Google Authorship Markup Explained: How It Impacts Your SEO
Feel like your blog posts aren’t working as hard as they should for your SEO?
Your first instinct is probably to look at your content, deep-dive into your keyword research, or even review your site design.
But the answer might be something far more simple.
You might be overlooking Google Authorship Markup.
Google Authorship Markup isn’t just a way to stake your claim on the content you’ve created. It’s a tool that can improve your online credibility, increase click-through rates from organic search engine results pages (SERPs), and build up your brand. However, Authorship Markup has gone through some changes since it was first introduced more than a decade ago — leaving marketers confused over whether it still makes a difference in 2021.
That’s what we’ll answer here. In this blog, we’ll go through:
- What Google Authorship Markup is
- The Authorship process
- Benefits of Google Authorship Markup
- How the process has changed over the years
And, most importantly, we’ll answer the big question: is Google Authorship worth it for your SEO?
Ready? Let’s go.
What is Google Authorship Markup?
Google announced Authorship Markup for the first time in 2011. According to Matt Cutts, this initiative was designed to attribute content to the original author’s Google+ profile, and connect different pieces of content written by the same author in SERPs (even if they’re other articles on different sites).
Essentially, if you’re a reputable author that’s created a ton of valuable content online, Google will see you as more trustworthy and authoritative — and rank your published articles higher in SERP.
Here’s how Google puts it:
Understanding the authorship process
Google only accepts authorship markups from verified online profiles. This means you need to:
- Set up a verified digital identity that’s owned by Google, like a Google Profile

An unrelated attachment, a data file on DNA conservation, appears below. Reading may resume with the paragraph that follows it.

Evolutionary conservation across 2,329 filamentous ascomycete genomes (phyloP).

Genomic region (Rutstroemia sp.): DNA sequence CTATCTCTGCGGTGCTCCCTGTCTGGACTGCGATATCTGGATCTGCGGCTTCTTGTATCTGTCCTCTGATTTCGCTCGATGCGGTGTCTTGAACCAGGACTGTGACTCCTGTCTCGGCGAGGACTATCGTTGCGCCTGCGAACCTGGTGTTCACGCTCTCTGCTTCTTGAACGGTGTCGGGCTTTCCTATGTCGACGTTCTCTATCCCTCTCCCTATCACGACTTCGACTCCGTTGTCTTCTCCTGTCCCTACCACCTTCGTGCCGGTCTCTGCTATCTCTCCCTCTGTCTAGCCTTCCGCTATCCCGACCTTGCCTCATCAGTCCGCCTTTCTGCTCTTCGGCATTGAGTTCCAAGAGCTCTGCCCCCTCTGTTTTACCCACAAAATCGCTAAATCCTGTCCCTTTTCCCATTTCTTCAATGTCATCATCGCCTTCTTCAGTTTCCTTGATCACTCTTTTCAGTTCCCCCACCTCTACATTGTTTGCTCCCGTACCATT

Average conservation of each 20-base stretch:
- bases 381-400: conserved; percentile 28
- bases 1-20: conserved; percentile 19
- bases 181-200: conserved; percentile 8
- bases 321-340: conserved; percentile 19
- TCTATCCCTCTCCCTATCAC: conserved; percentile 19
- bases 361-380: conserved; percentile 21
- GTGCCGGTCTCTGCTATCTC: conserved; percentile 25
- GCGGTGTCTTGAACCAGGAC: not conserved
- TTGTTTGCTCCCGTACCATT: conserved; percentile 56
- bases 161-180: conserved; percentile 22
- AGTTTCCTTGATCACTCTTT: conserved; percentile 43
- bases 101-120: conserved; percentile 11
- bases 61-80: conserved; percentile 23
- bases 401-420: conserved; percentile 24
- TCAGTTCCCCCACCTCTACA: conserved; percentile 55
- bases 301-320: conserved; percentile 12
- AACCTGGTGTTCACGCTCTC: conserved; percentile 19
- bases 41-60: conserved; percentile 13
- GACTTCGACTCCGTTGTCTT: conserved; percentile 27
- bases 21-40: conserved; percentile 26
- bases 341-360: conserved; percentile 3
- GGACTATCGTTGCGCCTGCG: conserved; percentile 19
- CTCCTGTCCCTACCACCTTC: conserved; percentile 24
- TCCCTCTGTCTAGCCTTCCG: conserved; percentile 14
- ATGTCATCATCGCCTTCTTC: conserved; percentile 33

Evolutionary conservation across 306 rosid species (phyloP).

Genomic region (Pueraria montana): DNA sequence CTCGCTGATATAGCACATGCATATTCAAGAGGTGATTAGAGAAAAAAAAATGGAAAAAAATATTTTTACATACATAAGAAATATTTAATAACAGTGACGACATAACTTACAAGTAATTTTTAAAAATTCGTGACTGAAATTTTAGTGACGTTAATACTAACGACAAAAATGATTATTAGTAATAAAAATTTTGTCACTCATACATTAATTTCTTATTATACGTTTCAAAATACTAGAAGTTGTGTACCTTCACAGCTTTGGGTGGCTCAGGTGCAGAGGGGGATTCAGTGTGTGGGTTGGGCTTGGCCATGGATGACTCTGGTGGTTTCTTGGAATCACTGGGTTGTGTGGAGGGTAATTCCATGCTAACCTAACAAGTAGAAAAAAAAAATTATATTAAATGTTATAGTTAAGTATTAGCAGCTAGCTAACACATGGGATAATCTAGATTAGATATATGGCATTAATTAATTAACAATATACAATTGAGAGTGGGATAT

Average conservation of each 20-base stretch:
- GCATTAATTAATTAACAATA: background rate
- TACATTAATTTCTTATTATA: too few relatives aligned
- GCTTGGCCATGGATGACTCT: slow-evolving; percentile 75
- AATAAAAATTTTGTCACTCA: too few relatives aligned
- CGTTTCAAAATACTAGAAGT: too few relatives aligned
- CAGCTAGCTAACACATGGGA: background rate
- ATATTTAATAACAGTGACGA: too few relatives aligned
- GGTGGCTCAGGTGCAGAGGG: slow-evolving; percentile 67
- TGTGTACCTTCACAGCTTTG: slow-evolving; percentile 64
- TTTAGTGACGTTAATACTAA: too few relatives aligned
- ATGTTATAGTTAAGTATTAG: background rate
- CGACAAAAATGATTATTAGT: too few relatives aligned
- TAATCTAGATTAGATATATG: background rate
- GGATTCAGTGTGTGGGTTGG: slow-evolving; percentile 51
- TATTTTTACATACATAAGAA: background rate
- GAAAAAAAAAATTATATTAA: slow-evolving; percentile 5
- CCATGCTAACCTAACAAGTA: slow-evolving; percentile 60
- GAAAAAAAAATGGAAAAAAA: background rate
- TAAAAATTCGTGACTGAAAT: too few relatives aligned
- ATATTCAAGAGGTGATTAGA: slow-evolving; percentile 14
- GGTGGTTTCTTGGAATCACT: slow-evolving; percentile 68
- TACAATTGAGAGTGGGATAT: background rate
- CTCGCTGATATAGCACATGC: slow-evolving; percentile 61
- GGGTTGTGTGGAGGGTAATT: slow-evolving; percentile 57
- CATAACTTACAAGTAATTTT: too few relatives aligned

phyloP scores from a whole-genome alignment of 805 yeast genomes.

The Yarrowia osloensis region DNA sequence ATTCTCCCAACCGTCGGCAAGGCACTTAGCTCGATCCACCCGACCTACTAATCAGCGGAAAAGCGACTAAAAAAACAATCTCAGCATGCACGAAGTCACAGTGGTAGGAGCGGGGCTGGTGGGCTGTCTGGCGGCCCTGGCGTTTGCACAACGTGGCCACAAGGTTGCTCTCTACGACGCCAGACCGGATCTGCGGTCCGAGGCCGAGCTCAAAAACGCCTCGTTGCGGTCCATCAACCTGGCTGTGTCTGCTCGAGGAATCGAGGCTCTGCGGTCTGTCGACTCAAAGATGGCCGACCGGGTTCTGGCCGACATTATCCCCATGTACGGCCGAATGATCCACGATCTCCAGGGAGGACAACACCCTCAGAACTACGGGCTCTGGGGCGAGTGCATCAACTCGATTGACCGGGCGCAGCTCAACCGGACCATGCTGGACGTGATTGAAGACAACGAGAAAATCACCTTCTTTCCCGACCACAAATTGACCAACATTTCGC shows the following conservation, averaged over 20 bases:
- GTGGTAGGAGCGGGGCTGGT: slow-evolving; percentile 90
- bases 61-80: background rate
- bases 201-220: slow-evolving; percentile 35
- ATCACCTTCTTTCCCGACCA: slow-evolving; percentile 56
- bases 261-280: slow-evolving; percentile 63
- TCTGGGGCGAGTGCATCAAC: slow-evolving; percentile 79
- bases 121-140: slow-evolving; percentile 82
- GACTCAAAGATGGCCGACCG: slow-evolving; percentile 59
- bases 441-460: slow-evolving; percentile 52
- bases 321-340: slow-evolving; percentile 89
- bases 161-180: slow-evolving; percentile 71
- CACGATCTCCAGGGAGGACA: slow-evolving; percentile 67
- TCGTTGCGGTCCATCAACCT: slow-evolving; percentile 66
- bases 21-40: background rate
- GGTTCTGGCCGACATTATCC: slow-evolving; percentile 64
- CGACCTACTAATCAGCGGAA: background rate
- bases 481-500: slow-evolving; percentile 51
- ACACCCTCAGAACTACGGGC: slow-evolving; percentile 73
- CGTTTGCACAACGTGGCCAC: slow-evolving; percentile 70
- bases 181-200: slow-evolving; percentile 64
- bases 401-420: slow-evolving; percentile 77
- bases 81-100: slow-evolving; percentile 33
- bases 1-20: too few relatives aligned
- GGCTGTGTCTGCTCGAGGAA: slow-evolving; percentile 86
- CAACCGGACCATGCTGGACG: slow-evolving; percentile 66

- Add yourself as an author on your published content and link it back to your verified digital identity
However, before we get into adding authorship information to an article, we need to first take a look at the two different authorship tags that are used to mark up content.
Google Authorship Markup Tags
Authorship tags were created by Google as a way to attribute content to an author via a website’s HTML. These structured data tags are a way to claim authorship through reciprocal links to and from a Google profile.
There are two tags that are used in authorship or publisher markup:
- rel=”author”: This tag points all content pages to an author’s Google profile.
- rel=”me”. This tag is used to consolidate an author’s identity when they have more than one profile page (like if they’re a contributor to multiple publications). With the rel=”me” tag, all pages will point to one another and confirm that all of the URLs represent the same person.
Linking your content to your verified digital identity
Once you’ve got your verified digital identity set up, you’ll need to link your content to your identity. There are three ways to go about this: the 3-Link Method, 2-Link Method, and Email Verification.
This method works if your site includes both an author biography and content on the same domain. For example, if you’re running an online publication, you might have ‘About the Author” pages on your website for every writer on your team.
In this instance, when you publish content, this will need to link to the author’s biography page on your site. You can then include a link to your author’s Google profile on their biography page, and link the Google profile back to the author’s bio page on your site like so:
Image source: Search Engine Land
If you don’t have an author bio page on your website, you can still link your content to a verified digital identity using the 2-link method. In this case, it’s best to include a mini ‘About the Author’ section at the bottom of each blog post, along with anchor text that links back to your Google profile page.